What about diseases where stress does have a direct impact? Heart disease, the major killer in first world countries, does link to stress. We have shown that people who meditate or have other ways of achieving a calm demeanor, such as by petting dogs, can lower their blood pressure, thereby impacting heart disease risk. Additionally, there seems to be a link to lower blood lipids. Certainly, people who harbor and embrace their stress are more likely to engage in heart-damaging activities such as smoking and leading a sedentary lifestyle, so it is complex to unravel.  

Headaches, asthma, diabetes, Alzheimer’s disease, premature aging and death also seem to be impacted by a high stress lifestyle so there are some tangible reasons to avoid the darn thing.

What about things you can do to deal with stressors? Some people advocate yoga or meditation and if that works for you, great. I challenge anyone who is not physically active and dealing with stress to start taking long walks; the effect can be dramatic. Is it due to brain chemicals being released creating a natural “high?” Who knows, as long as it works, and it does.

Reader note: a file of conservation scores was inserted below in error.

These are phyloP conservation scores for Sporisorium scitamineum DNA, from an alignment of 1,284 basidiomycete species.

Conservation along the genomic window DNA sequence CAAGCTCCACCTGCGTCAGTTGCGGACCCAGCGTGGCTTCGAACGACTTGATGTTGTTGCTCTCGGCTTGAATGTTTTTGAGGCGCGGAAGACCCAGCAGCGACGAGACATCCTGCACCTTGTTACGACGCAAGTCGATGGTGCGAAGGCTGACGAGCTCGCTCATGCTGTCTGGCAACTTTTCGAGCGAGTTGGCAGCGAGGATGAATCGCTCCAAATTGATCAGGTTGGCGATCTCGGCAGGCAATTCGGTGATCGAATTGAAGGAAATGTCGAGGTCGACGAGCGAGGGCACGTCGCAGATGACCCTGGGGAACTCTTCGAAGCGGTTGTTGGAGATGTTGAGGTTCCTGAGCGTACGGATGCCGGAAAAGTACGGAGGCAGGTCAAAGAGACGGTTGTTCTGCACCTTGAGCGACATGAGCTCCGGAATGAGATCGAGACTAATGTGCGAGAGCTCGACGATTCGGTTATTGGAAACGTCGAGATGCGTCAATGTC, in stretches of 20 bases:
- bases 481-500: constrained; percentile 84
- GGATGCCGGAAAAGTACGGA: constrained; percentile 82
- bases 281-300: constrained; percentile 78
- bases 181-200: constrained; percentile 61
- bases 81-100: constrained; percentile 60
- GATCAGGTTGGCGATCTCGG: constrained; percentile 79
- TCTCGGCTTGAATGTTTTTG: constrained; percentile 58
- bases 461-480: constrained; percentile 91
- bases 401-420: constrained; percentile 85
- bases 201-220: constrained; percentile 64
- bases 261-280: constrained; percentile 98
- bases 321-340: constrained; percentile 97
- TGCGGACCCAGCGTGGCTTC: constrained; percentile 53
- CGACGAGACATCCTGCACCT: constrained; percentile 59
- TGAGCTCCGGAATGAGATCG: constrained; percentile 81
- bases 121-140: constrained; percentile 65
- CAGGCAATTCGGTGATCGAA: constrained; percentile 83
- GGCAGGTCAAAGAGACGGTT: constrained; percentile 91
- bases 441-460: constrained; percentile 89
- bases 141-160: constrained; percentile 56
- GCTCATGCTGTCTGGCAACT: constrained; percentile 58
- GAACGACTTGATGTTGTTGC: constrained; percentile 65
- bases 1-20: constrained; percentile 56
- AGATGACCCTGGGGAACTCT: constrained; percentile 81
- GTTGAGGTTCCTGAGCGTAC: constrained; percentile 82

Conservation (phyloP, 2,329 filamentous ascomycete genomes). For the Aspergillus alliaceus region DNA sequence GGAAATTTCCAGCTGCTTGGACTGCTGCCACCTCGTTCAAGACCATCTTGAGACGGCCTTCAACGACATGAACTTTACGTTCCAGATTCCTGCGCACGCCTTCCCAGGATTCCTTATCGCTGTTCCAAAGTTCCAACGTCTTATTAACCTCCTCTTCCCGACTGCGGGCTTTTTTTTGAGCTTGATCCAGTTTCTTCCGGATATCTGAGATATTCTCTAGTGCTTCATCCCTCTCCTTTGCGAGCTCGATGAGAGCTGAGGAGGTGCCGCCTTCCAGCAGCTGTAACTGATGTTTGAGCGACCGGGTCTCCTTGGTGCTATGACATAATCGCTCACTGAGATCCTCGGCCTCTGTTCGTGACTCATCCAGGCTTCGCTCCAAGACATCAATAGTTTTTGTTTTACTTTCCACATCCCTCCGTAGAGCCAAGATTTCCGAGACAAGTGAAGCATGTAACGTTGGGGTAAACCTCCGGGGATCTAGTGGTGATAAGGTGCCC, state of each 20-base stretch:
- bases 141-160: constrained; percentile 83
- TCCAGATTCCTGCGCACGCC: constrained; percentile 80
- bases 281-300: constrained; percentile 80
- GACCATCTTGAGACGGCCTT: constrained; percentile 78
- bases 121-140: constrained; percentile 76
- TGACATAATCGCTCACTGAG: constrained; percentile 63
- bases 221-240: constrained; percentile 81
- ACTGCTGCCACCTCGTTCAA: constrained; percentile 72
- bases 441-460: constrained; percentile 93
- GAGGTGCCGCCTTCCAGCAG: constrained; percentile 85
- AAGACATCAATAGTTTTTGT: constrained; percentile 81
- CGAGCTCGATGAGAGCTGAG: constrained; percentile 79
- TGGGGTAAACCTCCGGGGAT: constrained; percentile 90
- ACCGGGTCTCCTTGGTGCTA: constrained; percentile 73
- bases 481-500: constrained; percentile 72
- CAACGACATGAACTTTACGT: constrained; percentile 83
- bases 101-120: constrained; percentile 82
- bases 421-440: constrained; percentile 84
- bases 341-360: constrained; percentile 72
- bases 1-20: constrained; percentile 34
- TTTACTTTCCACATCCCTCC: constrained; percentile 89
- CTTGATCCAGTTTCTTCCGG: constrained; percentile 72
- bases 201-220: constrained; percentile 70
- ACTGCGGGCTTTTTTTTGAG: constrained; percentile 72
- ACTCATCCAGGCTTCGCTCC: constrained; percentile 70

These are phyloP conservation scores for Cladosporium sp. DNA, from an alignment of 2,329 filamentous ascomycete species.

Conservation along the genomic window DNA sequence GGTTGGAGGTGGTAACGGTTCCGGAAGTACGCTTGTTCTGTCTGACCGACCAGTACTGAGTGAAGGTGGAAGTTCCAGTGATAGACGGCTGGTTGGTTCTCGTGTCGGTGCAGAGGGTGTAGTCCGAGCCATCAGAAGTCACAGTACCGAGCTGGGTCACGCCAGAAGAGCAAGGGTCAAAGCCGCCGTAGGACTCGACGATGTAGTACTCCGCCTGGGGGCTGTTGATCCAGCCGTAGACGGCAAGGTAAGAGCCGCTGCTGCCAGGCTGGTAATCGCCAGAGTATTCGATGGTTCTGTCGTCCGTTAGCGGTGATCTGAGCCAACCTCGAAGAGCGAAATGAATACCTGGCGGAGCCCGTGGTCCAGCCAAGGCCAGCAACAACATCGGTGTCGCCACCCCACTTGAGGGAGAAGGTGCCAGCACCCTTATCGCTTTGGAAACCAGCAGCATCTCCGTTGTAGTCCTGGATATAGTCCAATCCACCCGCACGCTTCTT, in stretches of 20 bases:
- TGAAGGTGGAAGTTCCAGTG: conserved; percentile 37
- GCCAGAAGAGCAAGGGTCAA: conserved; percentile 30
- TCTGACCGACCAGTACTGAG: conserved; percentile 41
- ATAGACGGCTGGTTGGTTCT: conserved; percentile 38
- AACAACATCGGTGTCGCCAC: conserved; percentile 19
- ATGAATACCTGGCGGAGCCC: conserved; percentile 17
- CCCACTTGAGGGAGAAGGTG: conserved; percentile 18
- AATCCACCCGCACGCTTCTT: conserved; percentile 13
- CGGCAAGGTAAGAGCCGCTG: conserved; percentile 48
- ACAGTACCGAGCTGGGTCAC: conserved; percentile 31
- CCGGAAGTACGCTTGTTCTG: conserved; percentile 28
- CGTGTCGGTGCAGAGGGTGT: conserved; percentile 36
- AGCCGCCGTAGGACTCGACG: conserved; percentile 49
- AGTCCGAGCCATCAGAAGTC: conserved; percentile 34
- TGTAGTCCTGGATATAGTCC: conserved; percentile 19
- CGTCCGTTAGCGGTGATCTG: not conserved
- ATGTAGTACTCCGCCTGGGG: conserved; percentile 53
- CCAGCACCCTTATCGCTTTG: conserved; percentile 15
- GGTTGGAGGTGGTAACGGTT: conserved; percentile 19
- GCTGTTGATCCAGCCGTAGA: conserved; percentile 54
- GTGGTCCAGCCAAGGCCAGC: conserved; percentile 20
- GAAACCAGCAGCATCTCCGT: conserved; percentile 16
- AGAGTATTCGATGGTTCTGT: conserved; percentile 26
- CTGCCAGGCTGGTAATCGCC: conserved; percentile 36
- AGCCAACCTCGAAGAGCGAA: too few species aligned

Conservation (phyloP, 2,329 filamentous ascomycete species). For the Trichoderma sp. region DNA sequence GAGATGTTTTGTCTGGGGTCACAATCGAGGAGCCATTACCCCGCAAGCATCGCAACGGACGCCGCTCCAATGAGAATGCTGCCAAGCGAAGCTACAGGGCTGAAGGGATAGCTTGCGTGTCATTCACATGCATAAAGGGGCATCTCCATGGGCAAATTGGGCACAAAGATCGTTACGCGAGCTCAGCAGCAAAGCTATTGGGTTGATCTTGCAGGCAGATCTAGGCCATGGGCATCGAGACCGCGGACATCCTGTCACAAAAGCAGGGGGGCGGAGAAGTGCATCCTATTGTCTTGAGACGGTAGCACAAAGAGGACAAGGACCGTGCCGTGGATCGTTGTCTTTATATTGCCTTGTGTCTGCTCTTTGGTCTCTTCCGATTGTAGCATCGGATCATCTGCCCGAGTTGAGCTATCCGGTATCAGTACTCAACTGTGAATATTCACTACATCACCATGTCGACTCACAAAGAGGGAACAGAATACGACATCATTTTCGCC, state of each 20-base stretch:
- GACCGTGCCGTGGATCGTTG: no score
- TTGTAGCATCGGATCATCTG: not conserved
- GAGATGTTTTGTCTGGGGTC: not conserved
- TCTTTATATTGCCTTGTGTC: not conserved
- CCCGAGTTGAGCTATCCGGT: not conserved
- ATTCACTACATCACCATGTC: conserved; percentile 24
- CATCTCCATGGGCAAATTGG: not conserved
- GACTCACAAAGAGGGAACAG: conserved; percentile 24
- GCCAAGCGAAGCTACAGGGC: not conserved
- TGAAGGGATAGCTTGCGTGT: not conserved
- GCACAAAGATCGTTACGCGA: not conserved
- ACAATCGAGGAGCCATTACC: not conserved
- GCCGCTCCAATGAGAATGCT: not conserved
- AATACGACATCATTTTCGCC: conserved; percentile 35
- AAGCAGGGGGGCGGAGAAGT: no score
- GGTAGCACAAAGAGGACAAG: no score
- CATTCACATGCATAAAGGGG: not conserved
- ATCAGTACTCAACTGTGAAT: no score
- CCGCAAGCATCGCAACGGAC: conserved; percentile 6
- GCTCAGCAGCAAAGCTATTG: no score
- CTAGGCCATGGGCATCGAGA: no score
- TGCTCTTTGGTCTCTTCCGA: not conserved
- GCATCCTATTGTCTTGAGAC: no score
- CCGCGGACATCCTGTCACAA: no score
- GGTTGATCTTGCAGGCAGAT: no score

Diet can make a big difference also. Alcohol is actually a depressant and all its other risks aside is not a good way to deal with life’s problems. In small doses “comfort” foods like chocolate, ice cream or meat loaf might help, either from the sugar and taste “high” or because they rekindle memories of pleasurable times. Additionally, some carbohydrate foods cause the release of serotonin, a brain messenger associated with good feelings. Oatmeal, spinach, oranges and pistachios work too.  

I was sitting with some friends discussing how we deal with stress, one pronounced the benefits of juicing, whereupon my other friend said he also liked to do that-- “cabernet sauvignon, merlot, chardonnay…..” As above, alcohol is not the answer but spending time with good and caring people and finding ways to laugh is.

I wish you a stress-free and healthy start to your summer. 

Jonathan Sackier